Coworking proponents agree that added flexibility is a key component of its value. According to a recent survey, only 10% of workers think pay is more important than having autonomy over their work schedule.

The social aspect is a distinct advantage as well. According to the same HBR coworking study, “Coworkers reported that having a community to work in helps them create structures and discipline that motivates them.”

Not Just For Small Business

With its additional flexibility and social aspect, coworking is not just popular with small-scale startups and independent business owners. It also can serve as an ideal “test office” for larger companies looking to expand in new markets.

Companies like Bank of America, Salesforce and Microsoft have adopted the coworking model in select markets. They point to advantages in recruiting flexibility, improved innovation and creativity, cost effectiveness and most importantly setting up a “launch pad” temporary headquarters for potential future expansion.

As these companies continue to rely more on coworking spaces’ unique values, traditional office space providers must look to their competitors to adapt to changing demands.

Shifting Paradigms

For traditional Southern California office spaces, lessons can be learned. In order to effectively compete with coworking spaces, and to improve employee productivity, office space owners need to model successful examples.

First, office owners should look to embrace cross-departmental communication with open office design. In coworking spaces, employees across companies and industries act as resources by trading skills, giving advice, and sharing insights. The same principle can be applied in a traditional office: opening up the floorplan and incentivizing cross-departmental cooperation can help inspire employees to reach out to the next cubicle for new solutions to an old problem.

Second, office spaces must emphasize employee autonomy. Companies can achieve maximum productivity from employees by trusting them with their time. By catering to employees’ individual work styles, studies show that you will facilitate a happier, more productive work environment.

By focusing on these proven strategies, traditional office space owners in Southern California can better compete with coworking spaces in the short term while improving tenant satisfaction and productivity in the long term.

Marketing, Technology

Admission: The Social Ecosystem for Events in Los Angeles

People who live in LA know this city has a bigger problem than traffic.

It goes without saying that Los Angeles has a diverse population and an even more eclectic event scene. With over 5000 clubs and bars along with an unparalleled live music scene, it is clear that LA is the Mecca of modern nightlife.

Yet in the half hour Angelenos find between work and life, we still can’t figure out what to do with ourselves. There is so much going on around us that it becomes impossible to separate signals from the noise. In this age of information overload, it’s vital that we identify sources we can rely on.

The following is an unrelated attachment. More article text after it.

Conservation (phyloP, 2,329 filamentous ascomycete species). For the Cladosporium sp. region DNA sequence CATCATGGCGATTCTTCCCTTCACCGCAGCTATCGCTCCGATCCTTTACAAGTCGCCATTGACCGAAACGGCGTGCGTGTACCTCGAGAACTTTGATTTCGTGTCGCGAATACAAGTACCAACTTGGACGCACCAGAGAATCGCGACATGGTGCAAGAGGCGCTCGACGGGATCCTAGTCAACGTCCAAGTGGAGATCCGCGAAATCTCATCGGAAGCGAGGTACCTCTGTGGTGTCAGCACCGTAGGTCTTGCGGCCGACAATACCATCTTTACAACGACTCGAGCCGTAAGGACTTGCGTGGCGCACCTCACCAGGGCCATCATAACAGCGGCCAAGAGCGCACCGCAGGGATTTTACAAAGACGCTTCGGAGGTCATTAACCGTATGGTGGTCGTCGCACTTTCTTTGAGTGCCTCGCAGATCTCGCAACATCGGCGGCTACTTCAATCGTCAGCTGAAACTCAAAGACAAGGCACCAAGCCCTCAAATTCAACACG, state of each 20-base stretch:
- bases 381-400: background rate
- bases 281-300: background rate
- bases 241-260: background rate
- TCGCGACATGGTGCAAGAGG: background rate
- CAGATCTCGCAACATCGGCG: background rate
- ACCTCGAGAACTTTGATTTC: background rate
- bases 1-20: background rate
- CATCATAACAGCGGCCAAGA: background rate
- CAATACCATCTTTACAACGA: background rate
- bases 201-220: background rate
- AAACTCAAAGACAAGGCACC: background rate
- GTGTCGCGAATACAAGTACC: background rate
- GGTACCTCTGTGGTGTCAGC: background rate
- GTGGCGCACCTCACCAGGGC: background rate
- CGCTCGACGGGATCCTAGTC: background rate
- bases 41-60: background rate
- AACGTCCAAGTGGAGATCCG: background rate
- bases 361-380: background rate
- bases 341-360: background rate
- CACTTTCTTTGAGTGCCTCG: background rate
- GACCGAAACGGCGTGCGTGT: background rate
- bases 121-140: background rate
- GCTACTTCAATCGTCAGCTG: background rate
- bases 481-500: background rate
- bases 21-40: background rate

That is why we have Yelp for food, Facebook for friends and Instagram to see what happened last night. But what about an app that answers the eternal question of ‘what’s going on tonight?

 Despite the advent of ticketing and event discovery tools like Meetup and Eventbrite, no dedicated application exists to provide a single platform for the universal experience of going out.

This is where Admission comes in.

Admission is the first community-driven event ecosystem that seamlessly connects people, organizers and venues in Los Angeles. It is the only social discovery app that moves beyond simple event discovery by providing members with the ability to discover, experience and enjoy events- all without ever leaving the platform. Admission empowers fellow Angelenos to create their own profiles, follow their favorite organizers and venues, purchase tickets and stay up-to-date with every LA event. It is the ultimate one-stop-shop for events: a single app to discover, experience and enjoy Los Angeles.

Those of you that attended our launch party last Saturday had the opportunity to learn a bit about the Admission vision. We are a tight-knit community of LA natives with a singular mission: To create a single platform for events in Los Angeles. We love the eclectic energy of this city and we want to help our friends, along with the Admission community as a whole, experience everything Los Angeles has to offer. From underground DIY functions to events at venues including The Moroccan Lounge and The Peppermint Club, Admission has built a community and reputation founded on throwing and promoting the best events Los Angeles has to offer.

That’s why the Admission app empowers community members to not only explore local social, music and art scenes, but also to create their own profile and follow their favorite organizers and venues in the LA area. With the help of our dedicated community, we are creating a resource that helps people feel comfortable in their own city. An app that looks out for your best interest, curated by the people you trust, without overwhelming ads or dubious algorithms that claim to know you better than yourself.

As of today, Admission has built and launched a curated events platform and is continuing to develop its tech stack, produce events, and grow its user base in Los Angeles. In the near future, we will launch additional features to ensure that our community never needs to leave the Admission app throughout the duration of an event. From discovery, to RSVP and purchasing, from paying for drinks to reliving the event through photos and posts the next day, Admission aims for the audacious goal of becoming Los Angeles’ only online and offline event community.

Download the app today to join our community and become a part of the first social ecosystem for events in Los Angeles.

Admission: Do More Than Just Discover